The town of Espinazo, Nuevo Leon has changed over the years much like the Fidencista Movement. More recently, Espinazo has traversed the boundaries of Nuevo León and has crossed the U.S. – México Border.
The life, time, and places of the healer of Espinazo, Nuevo León, México, El Niño Fidencio, were magnificently captured with the magic of the lens of the camera and the artistic eye of photographers of the time. Only a handful of these photographs may presently be made available via the El Niño Fidencio Research Project for informational and educational purposes.
These copies of prints of the impressive revelations were introduced and made available to Dr. Antonio N. Zavaleta by the late America Lopez de la Fuente de Ybarra in the late 1980s. These photographs taken during the time that El Niño Fidencio was alive provides a historical record of events in the life of Mexico’s most famous curandero.
After Fidencio’s death in 1938, his memory and spirit are still revered. Today, Fidencio’s following honors him with two fiestas annually, in March and in October each year. More recent photographs, depict sites considered sacred and visited year-round by the Fidencistas.
The oldest and most revered site second only to the actual tomb of El Niño Fidencio is the California Pepper tree where the spiritual transformation of El Niño Fidencio took place.
When Fidencio was alive, between the months of April and September, he would take the masses a few kilometer east of Espinazo to a hot spring called Puerto Blanco.
He would have the crowds bathe in these waters, (Charco Azul), a pool of water stemming from underground natural spring water.
Another method Fidencio used for the blessing, healing, and entertaining the large numbers that would come to him for reasons concerning…
La Dicha de la Santa Cruz
The, “Dicha de la Santa Cruz”, good fortune of the saintly cross-site today in Espinazo. When Fidencio was alive, there were two corrals in this area.
Fidencio had the mental patients placed in one corral temporarily while the time arrived during the day to treat and “heal” them. When the time came, he would go or have someone, usually, a family member brings the mental patient to a room in the house where he would then go in with his cougar, (named Concha), and a few moments later the mental patient would come out of the room healed and well.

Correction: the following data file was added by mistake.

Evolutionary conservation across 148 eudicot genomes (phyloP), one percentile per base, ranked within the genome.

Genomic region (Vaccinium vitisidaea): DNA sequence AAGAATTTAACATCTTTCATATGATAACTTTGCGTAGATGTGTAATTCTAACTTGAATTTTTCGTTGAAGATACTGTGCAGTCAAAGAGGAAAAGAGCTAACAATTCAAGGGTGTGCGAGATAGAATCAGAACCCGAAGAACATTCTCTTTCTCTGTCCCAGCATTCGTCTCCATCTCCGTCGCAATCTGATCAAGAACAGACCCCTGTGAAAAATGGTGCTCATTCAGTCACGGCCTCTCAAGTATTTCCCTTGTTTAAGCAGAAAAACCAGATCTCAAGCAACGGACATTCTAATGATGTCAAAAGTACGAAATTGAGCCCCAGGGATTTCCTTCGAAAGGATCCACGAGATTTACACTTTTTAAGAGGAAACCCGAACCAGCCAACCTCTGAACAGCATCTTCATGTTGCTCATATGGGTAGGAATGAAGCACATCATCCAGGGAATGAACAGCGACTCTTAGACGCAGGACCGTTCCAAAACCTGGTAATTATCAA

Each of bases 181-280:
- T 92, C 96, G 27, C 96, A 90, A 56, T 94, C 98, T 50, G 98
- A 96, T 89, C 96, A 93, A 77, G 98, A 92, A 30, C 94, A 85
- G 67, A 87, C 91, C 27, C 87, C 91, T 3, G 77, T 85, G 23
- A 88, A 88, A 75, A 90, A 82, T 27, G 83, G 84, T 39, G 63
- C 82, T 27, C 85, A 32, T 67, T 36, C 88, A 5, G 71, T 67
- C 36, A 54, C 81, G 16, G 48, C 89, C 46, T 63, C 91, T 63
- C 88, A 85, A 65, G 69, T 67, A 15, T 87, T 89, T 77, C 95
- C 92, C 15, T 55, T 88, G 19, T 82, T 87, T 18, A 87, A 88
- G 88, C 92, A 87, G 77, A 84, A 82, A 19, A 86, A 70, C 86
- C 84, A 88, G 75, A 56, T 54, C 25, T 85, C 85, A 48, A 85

Fidencio had the ill with leprosy, (men and women together), placed in the second corral and would boil the medicine on the spot and have them drink that with which most with leprosy would “heal” and become well in a few days told say Fidencio would boil lizards, snakes, spiders, bugs, and herbs to heal those with leprosy.
Dr. Tony Zavaleta grew up in Brownsville and is a member of one of the 13 founding families of northern Mexico. He is the nephew of Dr. Joe Zavaleta and Prax Orive, each of whom served on the TSC Board.
Dr. Zavaleta graduated from Saint Joseph Academy in 1964 and entered Texas Southmost College, graduating and transferring to The University of Texas at Austin in 1966, where he completed a Ph.D. in Anthropology in 1976. Moving back to Brownsville in 1976, Dr. Zavaleta began teaching sociology and anthropology at Texas Southmost College and at Pan American University at Brownsville. Dr. Zavaleta became the first Dean of the College of Liberal Arts for UTB/TSC, and also served as the Dean of the College of Mathematics and Science and Technology. He next served as Vice President for Partnership Affairs, where he coordinated all of the work between the TSC Board and UTB, and then became the Vice President for External Affairs, which included governmental relations and all external programs such as Workforce Training and Continuing Education. Dr. Zavaleta served as Interim Provost, the chief operating officer of UTB/TSC, and then as the Associate Provost and Vice President for Academic Affairs. In 2011 he retired from the administration to return to full-time teaching. Dr. Zavaleta retired in May 2016 after 40 years of service.
Dr. Zavaleta is regarded as one of the top experts on the US-Mexico Border, and frequently speaks throughout Mexico and the U.S. Dr. Zavaleta was appointed to two Federal commissions by Presidents Reagan and Obama, and he served two terms on the Brownsville City Commission, followed by a term on the City of Brownsville Civil Service Commission.